OLYMPIA – Lawmakers closed out their regular session without passing an update to the state operating budget and started up a special session in the span of about 30 minutes Thursday night.
Less than an hour later, Gov. Jay Inslee vetoed 27 bills, making good on a threat to take a red pen to legislation if they needed to go into overtime to agree to a supplemental budget.
“Legislators have one fundamental task that they are required to do every session,” Inslee told reporters after releasing the list of bills he had killed rather than signing them into law. That task is to adopt a budget, he said.
This year, it’s a supplemental budget, or revision of the two-year spending plan they approved last year just hours before the state’s fiscal year ended. The Senate and House of Representatives have significantly different proposals on how much to spend on state programs for schools, mental health and homelessness and where to get extra money to pay for that.
That supplemental budget involved “relatively minor adjustments and a very small number of urgent issues,” Inslee said. It should have been “relatively light lifting” compared to previous years.
Lawmakers have needed to extend their regular session with at least one overtime session in six of the last seven years. “You don’t like to see habits become perpetuated,” Inslee said.
On Monday, Inslee said he would veto bills if a budget deal was not reached by midnight Thursday. Because of a flurry of legislative action last week, he had 37 bills on his desk that were going to become law, even without his signature, at that time.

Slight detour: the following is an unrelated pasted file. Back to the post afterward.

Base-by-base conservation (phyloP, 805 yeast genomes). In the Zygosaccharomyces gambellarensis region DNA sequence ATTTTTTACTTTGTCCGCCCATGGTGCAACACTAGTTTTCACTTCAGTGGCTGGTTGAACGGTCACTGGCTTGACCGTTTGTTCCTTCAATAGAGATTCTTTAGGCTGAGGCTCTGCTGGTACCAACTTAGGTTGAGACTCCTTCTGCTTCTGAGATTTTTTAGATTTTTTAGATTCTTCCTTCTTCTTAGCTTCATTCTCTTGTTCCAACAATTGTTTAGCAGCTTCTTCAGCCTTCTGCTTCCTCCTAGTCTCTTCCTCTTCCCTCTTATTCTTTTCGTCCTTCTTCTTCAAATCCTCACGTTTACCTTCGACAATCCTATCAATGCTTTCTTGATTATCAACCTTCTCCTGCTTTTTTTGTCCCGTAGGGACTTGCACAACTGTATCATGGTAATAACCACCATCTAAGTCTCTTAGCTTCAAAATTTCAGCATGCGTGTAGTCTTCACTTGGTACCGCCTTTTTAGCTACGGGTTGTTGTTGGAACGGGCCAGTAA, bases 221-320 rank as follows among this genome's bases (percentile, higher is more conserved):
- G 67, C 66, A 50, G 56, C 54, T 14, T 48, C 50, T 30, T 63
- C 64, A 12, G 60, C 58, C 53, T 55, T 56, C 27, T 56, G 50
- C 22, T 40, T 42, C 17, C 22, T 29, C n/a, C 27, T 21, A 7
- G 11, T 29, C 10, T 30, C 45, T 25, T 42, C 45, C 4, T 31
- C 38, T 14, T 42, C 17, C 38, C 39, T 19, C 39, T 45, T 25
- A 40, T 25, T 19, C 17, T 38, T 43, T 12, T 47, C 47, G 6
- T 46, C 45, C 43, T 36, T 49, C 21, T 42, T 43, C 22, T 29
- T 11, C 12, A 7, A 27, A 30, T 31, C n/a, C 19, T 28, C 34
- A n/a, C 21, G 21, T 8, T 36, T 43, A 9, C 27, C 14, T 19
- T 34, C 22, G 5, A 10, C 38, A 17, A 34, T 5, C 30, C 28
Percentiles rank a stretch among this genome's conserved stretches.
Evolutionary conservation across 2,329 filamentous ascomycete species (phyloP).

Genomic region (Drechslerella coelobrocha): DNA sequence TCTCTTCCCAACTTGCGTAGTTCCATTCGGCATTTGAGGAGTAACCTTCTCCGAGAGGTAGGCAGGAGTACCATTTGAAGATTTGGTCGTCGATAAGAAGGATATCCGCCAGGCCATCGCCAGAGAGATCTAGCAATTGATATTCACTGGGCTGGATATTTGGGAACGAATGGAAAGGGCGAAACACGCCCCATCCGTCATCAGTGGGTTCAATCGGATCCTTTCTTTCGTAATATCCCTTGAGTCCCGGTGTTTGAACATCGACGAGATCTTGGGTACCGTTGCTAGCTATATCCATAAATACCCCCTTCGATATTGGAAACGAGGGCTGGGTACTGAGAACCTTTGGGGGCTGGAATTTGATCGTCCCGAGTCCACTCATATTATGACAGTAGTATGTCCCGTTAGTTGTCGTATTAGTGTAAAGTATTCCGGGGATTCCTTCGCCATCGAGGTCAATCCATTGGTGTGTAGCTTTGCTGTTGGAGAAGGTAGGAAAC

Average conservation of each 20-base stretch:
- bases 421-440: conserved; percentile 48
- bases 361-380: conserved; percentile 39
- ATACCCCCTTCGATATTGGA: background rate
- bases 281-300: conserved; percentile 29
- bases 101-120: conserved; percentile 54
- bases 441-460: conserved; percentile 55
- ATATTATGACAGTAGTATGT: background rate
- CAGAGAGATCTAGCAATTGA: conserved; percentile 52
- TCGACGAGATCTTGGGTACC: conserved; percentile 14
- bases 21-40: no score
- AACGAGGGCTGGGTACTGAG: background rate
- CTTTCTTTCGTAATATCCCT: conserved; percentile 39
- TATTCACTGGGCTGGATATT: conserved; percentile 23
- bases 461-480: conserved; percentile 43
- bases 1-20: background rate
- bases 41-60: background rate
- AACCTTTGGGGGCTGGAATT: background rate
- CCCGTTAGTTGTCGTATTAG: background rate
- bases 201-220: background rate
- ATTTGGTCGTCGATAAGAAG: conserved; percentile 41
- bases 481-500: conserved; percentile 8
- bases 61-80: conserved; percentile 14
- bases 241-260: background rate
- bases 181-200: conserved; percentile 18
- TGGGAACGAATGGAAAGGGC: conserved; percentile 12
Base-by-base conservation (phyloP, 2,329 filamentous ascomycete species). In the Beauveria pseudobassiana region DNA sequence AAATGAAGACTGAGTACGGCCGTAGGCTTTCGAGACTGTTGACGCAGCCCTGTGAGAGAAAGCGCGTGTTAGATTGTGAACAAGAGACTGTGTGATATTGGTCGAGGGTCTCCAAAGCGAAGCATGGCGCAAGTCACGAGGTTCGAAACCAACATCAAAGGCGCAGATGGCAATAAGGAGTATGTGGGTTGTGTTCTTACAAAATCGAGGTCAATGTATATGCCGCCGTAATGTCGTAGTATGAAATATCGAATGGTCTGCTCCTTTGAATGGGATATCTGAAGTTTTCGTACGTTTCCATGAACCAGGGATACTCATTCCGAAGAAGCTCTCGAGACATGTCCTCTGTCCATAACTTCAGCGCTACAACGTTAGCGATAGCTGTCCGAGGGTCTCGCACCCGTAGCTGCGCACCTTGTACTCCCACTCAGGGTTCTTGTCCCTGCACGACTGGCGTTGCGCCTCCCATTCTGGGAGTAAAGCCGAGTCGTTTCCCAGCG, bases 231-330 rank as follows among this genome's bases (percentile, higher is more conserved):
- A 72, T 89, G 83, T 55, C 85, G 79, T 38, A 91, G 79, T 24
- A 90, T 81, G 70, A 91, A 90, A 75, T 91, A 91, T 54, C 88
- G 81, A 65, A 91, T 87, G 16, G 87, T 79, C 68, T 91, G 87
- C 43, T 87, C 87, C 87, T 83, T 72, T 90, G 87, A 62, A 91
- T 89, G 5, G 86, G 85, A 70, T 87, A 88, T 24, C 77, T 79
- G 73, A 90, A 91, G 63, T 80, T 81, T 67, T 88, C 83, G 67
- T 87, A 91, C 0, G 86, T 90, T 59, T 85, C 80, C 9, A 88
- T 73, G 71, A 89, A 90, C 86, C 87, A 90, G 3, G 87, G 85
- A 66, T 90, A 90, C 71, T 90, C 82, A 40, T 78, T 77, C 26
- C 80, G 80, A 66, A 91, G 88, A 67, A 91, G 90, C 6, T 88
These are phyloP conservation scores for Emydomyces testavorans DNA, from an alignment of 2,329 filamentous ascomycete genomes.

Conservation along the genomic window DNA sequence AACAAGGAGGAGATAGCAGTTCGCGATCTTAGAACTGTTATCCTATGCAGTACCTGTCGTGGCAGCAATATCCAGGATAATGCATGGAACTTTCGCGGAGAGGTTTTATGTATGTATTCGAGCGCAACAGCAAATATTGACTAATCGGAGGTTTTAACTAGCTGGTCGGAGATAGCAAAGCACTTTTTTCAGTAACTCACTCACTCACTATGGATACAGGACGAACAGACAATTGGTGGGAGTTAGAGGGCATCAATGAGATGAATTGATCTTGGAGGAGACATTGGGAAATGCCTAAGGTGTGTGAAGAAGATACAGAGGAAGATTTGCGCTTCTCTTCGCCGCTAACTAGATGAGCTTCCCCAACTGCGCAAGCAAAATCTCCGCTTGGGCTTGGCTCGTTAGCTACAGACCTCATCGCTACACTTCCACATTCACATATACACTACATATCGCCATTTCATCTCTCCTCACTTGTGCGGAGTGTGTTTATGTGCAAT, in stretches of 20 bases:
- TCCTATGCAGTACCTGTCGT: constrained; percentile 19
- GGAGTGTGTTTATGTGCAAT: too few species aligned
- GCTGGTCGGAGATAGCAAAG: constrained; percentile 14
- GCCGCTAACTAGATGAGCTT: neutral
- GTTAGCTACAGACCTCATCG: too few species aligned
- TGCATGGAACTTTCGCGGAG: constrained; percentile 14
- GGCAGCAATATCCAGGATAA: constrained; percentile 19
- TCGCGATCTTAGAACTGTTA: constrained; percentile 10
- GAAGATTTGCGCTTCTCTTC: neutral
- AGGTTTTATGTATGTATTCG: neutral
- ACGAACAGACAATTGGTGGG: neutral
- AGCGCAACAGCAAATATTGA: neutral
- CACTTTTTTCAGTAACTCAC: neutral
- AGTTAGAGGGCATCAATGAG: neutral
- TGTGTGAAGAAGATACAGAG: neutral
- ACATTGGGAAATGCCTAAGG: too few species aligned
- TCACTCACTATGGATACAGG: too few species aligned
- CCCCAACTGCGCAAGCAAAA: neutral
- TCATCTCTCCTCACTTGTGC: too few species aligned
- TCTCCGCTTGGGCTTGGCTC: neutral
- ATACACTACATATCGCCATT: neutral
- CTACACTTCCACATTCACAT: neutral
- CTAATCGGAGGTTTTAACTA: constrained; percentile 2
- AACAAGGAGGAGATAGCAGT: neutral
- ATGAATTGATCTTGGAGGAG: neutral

He signed 10, which he said were important for public health and safety, or law enforcement. They include laws on human trafficking, mortgage lending fraud, luring minors and National Guard employment rights.
His veto messages on the other 27 said each was “worthy” but “until a budget agreement is reached, I cannot support this bill.” They include proposals on pharmacy assistants, marijuana research licenses, hemp growing, cultural foods, local government treasuries and wholesale auto dealer licenses.
“None of these bills was important as the budget,” he told reporters. Lawmakers could try to override the vetoes but Inslee said he hoped they would concentrate instead on passing a budget.
Under state law, they’ll have up to 30 days in the special session to find a budget compromise. Inslee said he would like them to be focused solely on passing a budget, although he can’t limit them to that. Even if they settle on a budget compromise in a few days, which the governor said is possible, and pass it soon after, they could remain in Olympia to pass new versions of the vetoed bills, which would only require simple majorities, or try overrides, which require two-thirds majorities in both houses.